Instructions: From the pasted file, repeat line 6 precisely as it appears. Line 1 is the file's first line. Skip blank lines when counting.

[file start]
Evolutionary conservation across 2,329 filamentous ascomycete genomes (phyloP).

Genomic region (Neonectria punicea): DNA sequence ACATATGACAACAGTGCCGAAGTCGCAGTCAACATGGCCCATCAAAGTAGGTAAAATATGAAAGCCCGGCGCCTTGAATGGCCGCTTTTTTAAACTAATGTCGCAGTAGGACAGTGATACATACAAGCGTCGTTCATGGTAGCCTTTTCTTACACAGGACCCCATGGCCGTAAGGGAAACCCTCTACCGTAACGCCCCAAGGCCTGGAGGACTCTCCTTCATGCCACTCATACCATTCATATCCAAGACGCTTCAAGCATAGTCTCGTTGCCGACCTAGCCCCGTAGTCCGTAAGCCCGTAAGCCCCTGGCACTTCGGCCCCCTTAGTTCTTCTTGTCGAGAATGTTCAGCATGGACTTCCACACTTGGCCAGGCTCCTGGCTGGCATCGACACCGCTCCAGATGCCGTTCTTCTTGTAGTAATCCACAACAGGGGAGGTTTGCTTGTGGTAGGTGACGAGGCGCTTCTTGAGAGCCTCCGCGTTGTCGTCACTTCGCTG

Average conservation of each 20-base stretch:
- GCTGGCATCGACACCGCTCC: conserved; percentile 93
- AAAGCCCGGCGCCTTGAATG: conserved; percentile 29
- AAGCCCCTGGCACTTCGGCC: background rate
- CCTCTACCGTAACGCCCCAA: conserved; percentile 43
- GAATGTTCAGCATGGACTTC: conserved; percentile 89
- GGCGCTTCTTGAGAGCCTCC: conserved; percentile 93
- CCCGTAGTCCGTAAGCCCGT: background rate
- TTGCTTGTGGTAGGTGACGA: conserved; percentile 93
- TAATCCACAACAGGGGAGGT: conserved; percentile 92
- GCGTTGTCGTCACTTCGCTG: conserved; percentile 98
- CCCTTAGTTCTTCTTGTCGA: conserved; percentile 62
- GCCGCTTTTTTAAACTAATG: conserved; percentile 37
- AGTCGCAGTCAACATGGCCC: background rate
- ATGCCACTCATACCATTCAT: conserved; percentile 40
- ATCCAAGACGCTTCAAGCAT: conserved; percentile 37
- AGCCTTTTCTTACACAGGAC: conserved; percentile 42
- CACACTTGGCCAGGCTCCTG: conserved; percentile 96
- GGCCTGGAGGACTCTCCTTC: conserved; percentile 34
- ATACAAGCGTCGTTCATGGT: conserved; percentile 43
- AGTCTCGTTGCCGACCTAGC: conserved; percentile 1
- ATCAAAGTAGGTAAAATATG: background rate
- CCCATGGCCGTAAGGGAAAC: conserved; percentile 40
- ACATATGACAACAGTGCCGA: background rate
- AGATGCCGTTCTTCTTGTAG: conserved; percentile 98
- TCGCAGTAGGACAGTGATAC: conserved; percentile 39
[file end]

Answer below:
- AAGCCCCTGGCACTTCGGCC: background rate